Renal replacement therapy

Renal replacement therapy describes the range of therapies designed to remove waste products, such as urea and creatinine, from the blood in cases of kidney failure.

Latest Research and Reviews

News and Comment

  • News and Views |

    Haemodialysis options for undocumented immigrants with end-stage renal disease range from standard of care thrice-weekly treatments to emergency-only haemodialysis. This latter approach is associated with poor patient outcomes and high costs. The time has come for the nephrology community to demand an end to the practice of emergency-only haemodialysis.

    • Rudolph A. Rodriguez
  • News and Views |

    The PIVOTAL trial shows that proactive intravenous (i.v.) iron administration reduces cardiovascular events and deaths, transfusions and erythropoiesis-stimulating agent doses and does not increase infections in patients on haemodialysis. These findings upend the warnings of guidelines and experts about the dangers of i.v. iron and prove that maintaining low iron stores is harmful.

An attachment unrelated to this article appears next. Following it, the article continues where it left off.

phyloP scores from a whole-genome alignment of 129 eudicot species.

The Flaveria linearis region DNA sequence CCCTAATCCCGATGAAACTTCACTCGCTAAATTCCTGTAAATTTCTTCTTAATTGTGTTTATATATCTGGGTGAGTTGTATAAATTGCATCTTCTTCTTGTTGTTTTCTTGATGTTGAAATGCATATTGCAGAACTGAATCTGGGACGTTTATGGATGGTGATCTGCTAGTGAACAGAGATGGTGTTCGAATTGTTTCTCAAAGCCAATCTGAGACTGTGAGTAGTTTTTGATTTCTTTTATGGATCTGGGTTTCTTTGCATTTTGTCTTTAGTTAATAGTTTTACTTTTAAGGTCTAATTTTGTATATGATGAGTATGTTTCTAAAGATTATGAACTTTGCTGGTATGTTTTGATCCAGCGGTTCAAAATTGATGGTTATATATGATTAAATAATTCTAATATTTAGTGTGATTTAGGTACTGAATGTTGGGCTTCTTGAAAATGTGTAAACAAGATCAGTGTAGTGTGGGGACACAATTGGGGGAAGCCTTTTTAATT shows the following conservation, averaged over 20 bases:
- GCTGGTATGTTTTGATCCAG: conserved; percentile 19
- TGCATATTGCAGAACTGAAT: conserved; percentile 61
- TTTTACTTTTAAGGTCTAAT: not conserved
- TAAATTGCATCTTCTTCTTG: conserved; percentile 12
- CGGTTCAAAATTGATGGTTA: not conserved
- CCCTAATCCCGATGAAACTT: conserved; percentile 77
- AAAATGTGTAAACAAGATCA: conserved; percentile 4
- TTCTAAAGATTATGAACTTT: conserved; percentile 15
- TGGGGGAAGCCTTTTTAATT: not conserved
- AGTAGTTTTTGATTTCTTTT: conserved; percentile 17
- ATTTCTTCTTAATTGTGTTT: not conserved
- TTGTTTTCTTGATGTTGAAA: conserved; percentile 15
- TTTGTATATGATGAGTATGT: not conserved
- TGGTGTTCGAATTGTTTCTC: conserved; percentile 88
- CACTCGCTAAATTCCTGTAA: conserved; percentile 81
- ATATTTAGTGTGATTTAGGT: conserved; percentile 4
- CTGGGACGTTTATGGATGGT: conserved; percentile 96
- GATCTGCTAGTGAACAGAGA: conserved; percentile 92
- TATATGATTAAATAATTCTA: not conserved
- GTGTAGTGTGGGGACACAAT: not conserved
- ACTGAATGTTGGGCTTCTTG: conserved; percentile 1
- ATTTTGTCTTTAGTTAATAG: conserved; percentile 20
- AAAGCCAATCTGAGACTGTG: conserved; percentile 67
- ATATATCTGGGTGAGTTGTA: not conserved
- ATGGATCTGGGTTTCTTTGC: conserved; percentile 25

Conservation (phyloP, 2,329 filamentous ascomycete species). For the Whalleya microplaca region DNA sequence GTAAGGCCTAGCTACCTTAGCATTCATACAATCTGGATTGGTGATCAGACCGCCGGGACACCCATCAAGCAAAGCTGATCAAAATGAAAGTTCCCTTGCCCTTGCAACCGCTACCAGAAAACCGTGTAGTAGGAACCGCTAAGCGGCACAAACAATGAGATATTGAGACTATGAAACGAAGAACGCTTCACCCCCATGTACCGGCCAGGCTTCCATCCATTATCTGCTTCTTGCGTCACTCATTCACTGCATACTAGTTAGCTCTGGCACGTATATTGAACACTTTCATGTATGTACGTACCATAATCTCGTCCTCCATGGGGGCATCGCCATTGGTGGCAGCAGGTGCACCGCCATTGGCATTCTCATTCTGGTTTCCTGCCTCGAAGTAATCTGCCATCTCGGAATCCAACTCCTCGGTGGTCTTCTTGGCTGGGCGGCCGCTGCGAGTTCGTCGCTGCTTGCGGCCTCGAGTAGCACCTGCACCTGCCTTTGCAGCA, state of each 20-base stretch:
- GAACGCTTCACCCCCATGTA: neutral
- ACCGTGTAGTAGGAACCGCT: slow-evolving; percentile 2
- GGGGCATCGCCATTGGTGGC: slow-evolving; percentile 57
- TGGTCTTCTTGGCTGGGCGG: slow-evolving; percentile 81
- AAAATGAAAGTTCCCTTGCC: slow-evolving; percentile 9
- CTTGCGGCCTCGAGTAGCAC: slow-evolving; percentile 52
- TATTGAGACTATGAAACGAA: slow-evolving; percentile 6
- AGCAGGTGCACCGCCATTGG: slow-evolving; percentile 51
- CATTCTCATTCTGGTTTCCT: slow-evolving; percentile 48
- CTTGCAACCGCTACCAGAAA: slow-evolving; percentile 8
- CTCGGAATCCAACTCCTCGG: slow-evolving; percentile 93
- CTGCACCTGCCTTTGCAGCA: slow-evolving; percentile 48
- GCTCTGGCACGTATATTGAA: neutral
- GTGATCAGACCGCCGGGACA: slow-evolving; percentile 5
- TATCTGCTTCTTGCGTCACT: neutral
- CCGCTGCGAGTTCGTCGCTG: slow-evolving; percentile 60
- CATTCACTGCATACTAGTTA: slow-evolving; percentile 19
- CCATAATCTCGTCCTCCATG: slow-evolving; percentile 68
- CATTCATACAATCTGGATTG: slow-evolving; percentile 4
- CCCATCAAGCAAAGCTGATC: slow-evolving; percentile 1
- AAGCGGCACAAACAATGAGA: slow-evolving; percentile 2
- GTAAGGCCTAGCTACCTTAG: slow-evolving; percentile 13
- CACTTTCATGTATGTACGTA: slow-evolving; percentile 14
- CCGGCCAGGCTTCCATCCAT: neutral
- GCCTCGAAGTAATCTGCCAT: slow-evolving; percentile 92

• Daniel W. Coyne
  • News and Views |

    Peritoneal dialysis has many advantages over haemodialysis in the treatment of acute kidney injury (AKI) in low-resource settings. One limitation, however, is the availability of commercial dialysis fluid. Following the International Society of Peritoneal Dialysis AKI guidelines, a frontline hospital in Cameroon now shows that locally prepared fluids are safe and effective.

    • Simon J. Davies
  • News and Views |

    The IDEAL-ICU study reports no mortality benefit of early versus delayed initiation of renal replacement therapy (RRT) in patients with early septic shock and acute kidney injury. In the delayed initiation group, 17% of patients required emergency RRT but more than one-third spontaneously recovered renal function and did not require RRT.

    • Lui G. Forni
    •  & Michael Joannidis